Freak Folk Fusion: The Jaunting Martyrs

The Jaunting Martyrs

The Jaunting Martyrs

There’s a generation of young men crouched over their guitars, understanding their tigers, and entering a state of meditative transcendence as vibrations wash over their manes. This generation was rooted in a deep appreciation for a mastery of the old sound.

More often than not, fusion is just a fancy way of explicitly stealing without getting in trouble. Grabbing the exotic sounds that people like to hear and sprinkling them over a heavy bass line and cheap rhythm tricks. It’s nauseating to the folks who are truly invested in deeply understanding and researching the history behind the sounds, and getting into the mind space of those who started it.

It’s exoticism. Edward Said’s Orientalism. No matter what, you can never ever truly BE the musician making the folk music. By the sheer virtue of calling some music folk, the musician is separating themselves from the origins of the music, even while trying to replicate it.

But there are responsible and irresponsible ways of doing that. The folk music revival scene owes a lot to bands like Gogol Bordello and Flogging Molly, or singer/songwriters like Devendra Banhart and Fleet Foxes for allowing massive amounts of people to become fascinated with the sounds of yesterday. It’s a blessing.

Yet there is also an unspoken danger to bands like these. Just how dedicated are these kinds of bands to the fusion of folk and rock? In other words, how interested are then in combining old sounds with the new? Or are they more interested, perhaps, in some other pursuit? It’s like when Bob Dylan went electric. There comes a time when every successful artist must make a choice: do I continue on my own path despite possible rejection, or do I allow my audience to dictate my path?

Where does an artist’s responsibility lie?

The Jaunting Martyrs is living proof that the spirit of the generation of responsible folk music is still alive. They’re more than just a phenomenal sound. They’re a family, a movement. They represent a vision for the future that borrows the forgotten good from the past and injects it into an excitement for the future. They demonstrate how to keep the folk flame alive, rather than be snuffed out by the Bush years and the massive tsunami of shit that our society is currently in.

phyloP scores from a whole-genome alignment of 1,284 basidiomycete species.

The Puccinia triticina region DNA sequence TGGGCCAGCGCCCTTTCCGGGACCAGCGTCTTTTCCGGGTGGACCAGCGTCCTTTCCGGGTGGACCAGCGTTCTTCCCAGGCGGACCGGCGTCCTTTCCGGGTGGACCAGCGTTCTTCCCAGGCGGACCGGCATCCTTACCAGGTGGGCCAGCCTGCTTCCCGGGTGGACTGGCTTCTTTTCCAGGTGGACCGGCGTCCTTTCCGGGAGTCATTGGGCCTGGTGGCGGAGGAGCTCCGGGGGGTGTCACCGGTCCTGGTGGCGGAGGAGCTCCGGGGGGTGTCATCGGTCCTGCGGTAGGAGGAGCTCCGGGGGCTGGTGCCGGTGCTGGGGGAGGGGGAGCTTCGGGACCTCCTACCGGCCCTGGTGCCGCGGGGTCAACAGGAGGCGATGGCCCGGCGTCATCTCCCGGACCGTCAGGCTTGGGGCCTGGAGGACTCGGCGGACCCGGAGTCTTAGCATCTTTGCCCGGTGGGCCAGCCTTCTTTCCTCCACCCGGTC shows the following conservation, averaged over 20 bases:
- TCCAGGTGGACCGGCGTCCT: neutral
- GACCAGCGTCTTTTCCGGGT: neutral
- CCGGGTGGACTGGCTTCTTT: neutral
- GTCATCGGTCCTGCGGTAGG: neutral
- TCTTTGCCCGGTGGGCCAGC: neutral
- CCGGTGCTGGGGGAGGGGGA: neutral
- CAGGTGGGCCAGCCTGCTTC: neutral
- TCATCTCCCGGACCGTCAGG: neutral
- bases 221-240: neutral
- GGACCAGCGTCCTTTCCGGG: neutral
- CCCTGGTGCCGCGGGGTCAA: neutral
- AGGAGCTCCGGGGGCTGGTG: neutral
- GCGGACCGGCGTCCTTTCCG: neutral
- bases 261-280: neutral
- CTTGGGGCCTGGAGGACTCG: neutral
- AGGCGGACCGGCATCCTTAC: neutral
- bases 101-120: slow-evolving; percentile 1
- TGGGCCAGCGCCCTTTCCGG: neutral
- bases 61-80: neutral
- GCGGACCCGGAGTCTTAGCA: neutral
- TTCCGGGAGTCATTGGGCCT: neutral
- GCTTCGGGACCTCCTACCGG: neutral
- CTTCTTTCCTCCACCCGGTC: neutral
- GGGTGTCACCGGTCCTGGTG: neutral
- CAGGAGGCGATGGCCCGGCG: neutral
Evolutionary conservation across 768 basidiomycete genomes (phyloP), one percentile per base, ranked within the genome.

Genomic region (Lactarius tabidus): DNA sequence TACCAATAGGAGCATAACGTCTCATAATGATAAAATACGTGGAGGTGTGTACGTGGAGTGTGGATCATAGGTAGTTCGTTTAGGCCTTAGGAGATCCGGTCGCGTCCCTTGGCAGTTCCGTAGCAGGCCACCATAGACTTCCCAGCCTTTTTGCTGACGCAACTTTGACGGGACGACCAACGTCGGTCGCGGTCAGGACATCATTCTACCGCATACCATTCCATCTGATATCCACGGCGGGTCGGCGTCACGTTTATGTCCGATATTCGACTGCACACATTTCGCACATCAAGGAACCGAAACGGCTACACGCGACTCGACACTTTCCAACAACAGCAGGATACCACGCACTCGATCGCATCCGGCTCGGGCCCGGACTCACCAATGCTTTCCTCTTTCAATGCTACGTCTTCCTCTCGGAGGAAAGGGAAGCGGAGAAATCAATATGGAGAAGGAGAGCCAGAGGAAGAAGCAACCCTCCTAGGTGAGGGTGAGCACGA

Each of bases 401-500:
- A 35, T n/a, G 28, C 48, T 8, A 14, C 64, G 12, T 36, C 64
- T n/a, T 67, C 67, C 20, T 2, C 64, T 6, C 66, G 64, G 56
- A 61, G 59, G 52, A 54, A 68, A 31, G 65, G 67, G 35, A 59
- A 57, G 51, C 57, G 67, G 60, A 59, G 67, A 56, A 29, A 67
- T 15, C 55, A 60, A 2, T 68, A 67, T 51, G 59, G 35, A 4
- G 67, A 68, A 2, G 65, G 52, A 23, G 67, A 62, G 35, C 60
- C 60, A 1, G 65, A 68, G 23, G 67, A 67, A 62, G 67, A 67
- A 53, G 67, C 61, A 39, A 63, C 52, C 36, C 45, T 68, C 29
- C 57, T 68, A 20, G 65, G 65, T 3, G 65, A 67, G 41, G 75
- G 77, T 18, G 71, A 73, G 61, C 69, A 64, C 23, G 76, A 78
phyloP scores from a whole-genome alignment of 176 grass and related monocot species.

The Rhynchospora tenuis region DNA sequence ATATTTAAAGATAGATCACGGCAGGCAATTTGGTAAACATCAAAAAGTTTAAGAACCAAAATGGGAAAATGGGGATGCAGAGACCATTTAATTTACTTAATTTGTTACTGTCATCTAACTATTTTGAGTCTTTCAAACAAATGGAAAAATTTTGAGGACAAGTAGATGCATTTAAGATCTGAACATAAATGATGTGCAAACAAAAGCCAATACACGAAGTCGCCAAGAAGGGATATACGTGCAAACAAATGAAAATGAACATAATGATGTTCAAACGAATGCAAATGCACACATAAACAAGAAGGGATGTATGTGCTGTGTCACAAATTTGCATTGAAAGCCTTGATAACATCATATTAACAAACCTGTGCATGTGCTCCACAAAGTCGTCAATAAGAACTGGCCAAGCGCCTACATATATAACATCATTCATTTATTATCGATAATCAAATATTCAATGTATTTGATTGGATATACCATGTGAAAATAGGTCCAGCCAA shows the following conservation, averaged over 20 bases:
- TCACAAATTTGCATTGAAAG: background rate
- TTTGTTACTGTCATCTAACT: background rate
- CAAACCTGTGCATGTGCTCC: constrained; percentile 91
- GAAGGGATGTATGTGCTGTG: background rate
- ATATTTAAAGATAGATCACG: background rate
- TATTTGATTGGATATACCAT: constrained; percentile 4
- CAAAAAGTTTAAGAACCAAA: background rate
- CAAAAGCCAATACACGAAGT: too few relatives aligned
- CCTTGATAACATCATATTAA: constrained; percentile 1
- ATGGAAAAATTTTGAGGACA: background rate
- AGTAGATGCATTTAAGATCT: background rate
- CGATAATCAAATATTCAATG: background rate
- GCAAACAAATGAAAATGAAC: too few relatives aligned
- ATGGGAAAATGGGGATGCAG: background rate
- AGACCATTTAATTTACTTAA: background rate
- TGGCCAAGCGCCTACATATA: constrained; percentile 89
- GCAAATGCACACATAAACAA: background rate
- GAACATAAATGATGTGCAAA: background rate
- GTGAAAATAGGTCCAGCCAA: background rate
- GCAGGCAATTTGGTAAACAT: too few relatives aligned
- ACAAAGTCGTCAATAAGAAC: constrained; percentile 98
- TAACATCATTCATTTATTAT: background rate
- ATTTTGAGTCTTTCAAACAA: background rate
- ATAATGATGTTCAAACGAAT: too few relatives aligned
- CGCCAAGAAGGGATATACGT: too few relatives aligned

Perhaps that’s why the surf thing works for me. Surf rock has become somewhat of a fad recently, especially in places like Santa Cruz. But the Jaunting Martyrs go beyond this fad. They dig deeper.

It’s wholesome and raunchy all at the same time.

It’s the perfect mixture of hard rock, hippie deadhead, surf, gypsy jazz, and Americana. I could picture them playing at Hardly Strictly, beach balls bouncing around, yoga moms wearing cowboy hats with beer in hand, going nuts. Totally sexy music, but also good clean fun. Nailed the sexy turkey thing. DOWN. Totally classy and adorable.

What’s more, they totally go all-out. They ripped open their hearts and let you in. No secrets, no winks, just… all there. It’s rare that you find a band so open and honest. And such a contrast with the other bands, too, who were all… cool and distant. You feel like you know the martyrs. Like you can crack open a beer with them around the campfire and have a good, long chat and swap jokes and folk songs before turning in for the night.



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